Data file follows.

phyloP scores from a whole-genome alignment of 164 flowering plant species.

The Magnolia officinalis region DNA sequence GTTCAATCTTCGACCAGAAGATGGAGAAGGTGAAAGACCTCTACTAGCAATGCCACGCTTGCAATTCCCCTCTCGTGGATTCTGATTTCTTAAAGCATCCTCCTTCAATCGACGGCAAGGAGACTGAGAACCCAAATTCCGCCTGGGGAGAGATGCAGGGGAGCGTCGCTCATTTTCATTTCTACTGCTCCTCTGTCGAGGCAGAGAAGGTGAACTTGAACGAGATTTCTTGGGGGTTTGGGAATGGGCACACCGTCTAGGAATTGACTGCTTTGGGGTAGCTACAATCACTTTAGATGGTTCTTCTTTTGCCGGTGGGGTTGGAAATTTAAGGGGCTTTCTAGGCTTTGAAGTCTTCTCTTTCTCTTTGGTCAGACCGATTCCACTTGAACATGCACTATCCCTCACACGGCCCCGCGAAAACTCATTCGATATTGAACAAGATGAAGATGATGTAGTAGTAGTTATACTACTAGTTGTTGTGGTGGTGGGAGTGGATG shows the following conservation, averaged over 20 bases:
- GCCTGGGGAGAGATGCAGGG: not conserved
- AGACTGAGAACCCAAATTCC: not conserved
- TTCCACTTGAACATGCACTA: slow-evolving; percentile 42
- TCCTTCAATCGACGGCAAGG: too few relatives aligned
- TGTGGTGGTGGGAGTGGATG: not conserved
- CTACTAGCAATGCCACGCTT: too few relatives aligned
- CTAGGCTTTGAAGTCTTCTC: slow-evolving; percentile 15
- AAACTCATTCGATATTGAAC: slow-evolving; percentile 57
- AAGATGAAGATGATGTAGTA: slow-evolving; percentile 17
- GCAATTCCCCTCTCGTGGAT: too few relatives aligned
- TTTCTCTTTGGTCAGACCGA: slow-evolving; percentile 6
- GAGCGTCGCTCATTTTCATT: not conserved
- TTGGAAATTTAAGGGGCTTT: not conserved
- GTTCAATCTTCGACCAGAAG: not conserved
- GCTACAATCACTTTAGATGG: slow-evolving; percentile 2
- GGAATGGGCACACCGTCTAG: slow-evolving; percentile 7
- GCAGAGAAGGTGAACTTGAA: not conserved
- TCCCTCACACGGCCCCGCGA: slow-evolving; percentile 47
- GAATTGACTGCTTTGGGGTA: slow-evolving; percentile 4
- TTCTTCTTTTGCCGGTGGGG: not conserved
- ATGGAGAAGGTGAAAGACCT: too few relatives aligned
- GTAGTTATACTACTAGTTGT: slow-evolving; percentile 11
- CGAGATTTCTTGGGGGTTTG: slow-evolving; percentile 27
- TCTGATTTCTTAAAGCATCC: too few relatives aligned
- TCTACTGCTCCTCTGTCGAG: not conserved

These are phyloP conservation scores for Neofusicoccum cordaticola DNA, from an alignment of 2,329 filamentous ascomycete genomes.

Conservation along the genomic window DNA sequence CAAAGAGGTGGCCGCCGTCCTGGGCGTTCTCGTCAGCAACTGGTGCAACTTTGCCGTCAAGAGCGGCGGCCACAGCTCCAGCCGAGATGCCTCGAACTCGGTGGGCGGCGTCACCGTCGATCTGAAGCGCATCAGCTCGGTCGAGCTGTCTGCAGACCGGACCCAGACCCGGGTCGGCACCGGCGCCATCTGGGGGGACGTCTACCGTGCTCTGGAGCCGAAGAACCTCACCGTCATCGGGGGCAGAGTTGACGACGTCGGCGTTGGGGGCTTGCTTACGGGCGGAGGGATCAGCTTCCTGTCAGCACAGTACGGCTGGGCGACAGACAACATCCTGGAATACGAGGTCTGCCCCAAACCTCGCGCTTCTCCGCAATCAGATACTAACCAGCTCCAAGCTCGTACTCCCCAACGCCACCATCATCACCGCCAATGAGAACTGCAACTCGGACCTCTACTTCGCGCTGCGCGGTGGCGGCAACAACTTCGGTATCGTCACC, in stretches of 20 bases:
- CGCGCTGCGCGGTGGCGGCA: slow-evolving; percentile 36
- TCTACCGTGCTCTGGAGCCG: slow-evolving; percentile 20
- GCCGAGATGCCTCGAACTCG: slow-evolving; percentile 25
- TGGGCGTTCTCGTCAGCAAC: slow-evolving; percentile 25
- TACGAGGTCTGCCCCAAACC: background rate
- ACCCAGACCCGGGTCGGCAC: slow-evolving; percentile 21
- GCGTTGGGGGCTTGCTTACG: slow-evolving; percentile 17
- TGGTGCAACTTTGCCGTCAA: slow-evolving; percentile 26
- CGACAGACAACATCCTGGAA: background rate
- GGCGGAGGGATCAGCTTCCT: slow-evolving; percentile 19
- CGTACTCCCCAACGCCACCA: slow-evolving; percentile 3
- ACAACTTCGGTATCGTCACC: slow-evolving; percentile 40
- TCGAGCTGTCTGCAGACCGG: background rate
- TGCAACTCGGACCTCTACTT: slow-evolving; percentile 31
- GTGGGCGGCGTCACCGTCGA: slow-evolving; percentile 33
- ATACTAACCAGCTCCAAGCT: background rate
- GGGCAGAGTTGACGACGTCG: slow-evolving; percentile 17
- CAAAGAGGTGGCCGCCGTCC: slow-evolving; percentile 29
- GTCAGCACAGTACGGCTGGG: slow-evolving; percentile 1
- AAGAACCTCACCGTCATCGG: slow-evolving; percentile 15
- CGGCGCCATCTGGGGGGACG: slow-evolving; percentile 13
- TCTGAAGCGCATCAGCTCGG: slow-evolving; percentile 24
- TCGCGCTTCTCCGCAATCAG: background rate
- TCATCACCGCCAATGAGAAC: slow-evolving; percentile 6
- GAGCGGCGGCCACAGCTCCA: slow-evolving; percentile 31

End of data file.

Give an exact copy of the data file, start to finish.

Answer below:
phyloP scores from a whole-genome alignment of 164 flowering plant species.

The Magnolia officinalis region DNA sequence GTTCAATCTTCGACCAGAAGATGGAGAAGGTGAAAGACCTCTACTAGCAATGCCACGCTTGCAATTCCCCTCTCGTGGATTCTGATTTCTTAAAGCATCCTCCTTCAATCGACGGCAAGGAGACTGAGAACCCAAATTCCGCCTGGGGAGAGATGCAGGGGAGCGTCGCTCATTTTCATTTCTACTGCTCCTCTGTCGAGGCAGAGAAGGTGAACTTGAACGAGATTTCTTGGGGGTTTGGGAATGGGCACACCGTCTAGGAATTGACTGCTTTGGGGTAGCTACAATCACTTTAGATGGTTCTTCTTTTGCCGGTGGGGTTGGAAATTTAAGGGGCTTTCTAGGCTTTGAAGTCTTCTCTTTCTCTTTGGTCAGACCGATTCCACTTGAACATGCACTATCCCTCACACGGCCCCGCGAAAACTCATTCGATATTGAACAAGATGAAGATGATGTAGTAGTAGTTATACTACTAGTTGTTGTGGTGGTGGGAGTGGATG shows the following conservation, averaged over 20 bases:
- GCCTGGGGAGAGATGCAGGG: not conserved
- AGACTGAGAACCCAAATTCC: not conserved
- TTCCACTTGAACATGCACTA: slow-evolving; percentile 42
- TCCTTCAATCGACGGCAAGG: too few relatives aligned
- TGTGGTGGTGGGAGTGGATG: not conserved
- CTACTAGCAATGCCACGCTT: too few relatives aligned
- CTAGGCTTTGAAGTCTTCTC: slow-evolving; percentile 15
- AAACTCATTCGATATTGAAC: slow-evolving; percentile 57
- AAGATGAAGATGATGTAGTA: slow-evolving; percentile 17
- GCAATTCCCCTCTCGTGGAT: too few relatives aligned
- TTTCTCTTTGGTCAGACCGA: slow-evolving; percentile 6
- GAGCGTCGCTCATTTTCATT: not conserved
- TTGGAAATTTAAGGGGCTTT: not conserved
- GTTCAATCTTCGACCAGAAG: not conserved
- GCTACAATCACTTTAGATGG: slow-evolving; percentile 2
- GGAATGGGCACACCGTCTAG: slow-evolving; percentile 7
- GCAGAGAAGGTGAACTTGAA: not conserved
- TCCCTCACACGGCCCCGCGA: slow-evolving; percentile 47
- GAATTGACTGCTTTGGGGTA: slow-evolving; percentile 4
- TTCTTCTTTTGCCGGTGGGG: not conserved
- ATGGAGAAGGTGAAAGACCT: too few relatives aligned
- GTAGTTATACTACTAGTTGT: slow-evolving; percentile 11
- CGAGATTTCTTGGGGGTTTG: slow-evolving; percentile 27
- TCTGATTTCTTAAAGCATCC: too few relatives aligned
- TCTACTGCTCCTCTGTCGAG: not conserved

These are phyloP conservation scores for Neofusicoccum cordaticola DNA, from an alignment of 2,329 filamentous ascomycete genomes.

Conservation along the genomic window DNA sequence CAAAGAGGTGGCCGCCGTCCTGGGCGTTCTCGTCAGCAACTGGTGCAACTTTGCCGTCAAGAGCGGCGGCCACAGCTCCAGCCGAGATGCCTCGAACTCGGTGGGCGGCGTCACCGTCGATCTGAAGCGCATCAGCTCGGTCGAGCTGTCTGCAGACCGGACCCAGACCCGGGTCGGCACCGGCGCCATCTGGGGGGACGTCTACCGTGCTCTGGAGCCGAAGAACCTCACCGTCATCGGGGGCAGAGTTGACGACGTCGGCGTTGGGGGCTTGCTTACGGGCGGAGGGATCAGCTTCCTGTCAGCACAGTACGGCTGGGCGACAGACAACATCCTGGAATACGAGGTCTGCCCCAAACCTCGCGCTTCTCCGCAATCAGATACTAACCAGCTCCAAGCTCGTACTCCCCAACGCCACCATCATCACCGCCAATGAGAACTGCAACTCGGACCTCTACTTCGCGCTGCGCGGTGGCGGCAACAACTTCGGTATCGTCACC, in stretches of 20 bases:
- CGCGCTGCGCGGTGGCGGCA: slow-evolving; percentile 36
- TCTACCGTGCTCTGGAGCCG: slow-evolving; percentile 20
- GCCGAGATGCCTCGAACTCG: slow-evolving; percentile 25
- TGGGCGTTCTCGTCAGCAAC: slow-evolving; percentile 25
- TACGAGGTCTGCCCCAAACC: background rate
- ACCCAGACCCGGGTCGGCAC: slow-evolving; percentile 21
- GCGTTGGGGGCTTGCTTACG: slow-evolving; percentile 17
- TGGTGCAACTTTGCCGTCAA: slow-evolving; percentile 26
- CGACAGACAACATCCTGGAA: background rate
- GGCGGAGGGATCAGCTTCCT: slow-evolving; percentile 19
- CGTACTCCCCAACGCCACCA: slow-evolving; percentile 3
- ACAACTTCGGTATCGTCACC: slow-evolving; percentile 40
- TCGAGCTGTCTGCAGACCGG: background rate
- TGCAACTCGGACCTCTACTT: slow-evolving; percentile 31
- GTGGGCGGCGTCACCGTCGA: slow-evolving; percentile 33
- ATACTAACCAGCTCCAAGCT: background rate
- GGGCAGAGTTGACGACGTCG: slow-evolving; percentile 17
- CAAAGAGGTGGCCGCCGTCC: slow-evolving; percentile 29
- GTCAGCACAGTACGGCTGGG: slow-evolving; percentile 1
- AAGAACCTCACCGTCATCGG: slow-evolving; percentile 15
- CGGCGCCATCTGGGGGGACG: slow-evolving; percentile 13
- TCTGAAGCGCATCAGCTCGG: slow-evolving; percentile 24
- TCGCGCTTCTCCGCAATCAG: background rate
- TCATCACCGCCAATGAGAAC: slow-evolving; percentile 6
- GAGCGGCGGCCACAGCTCCA: slow-evolving; percentile 31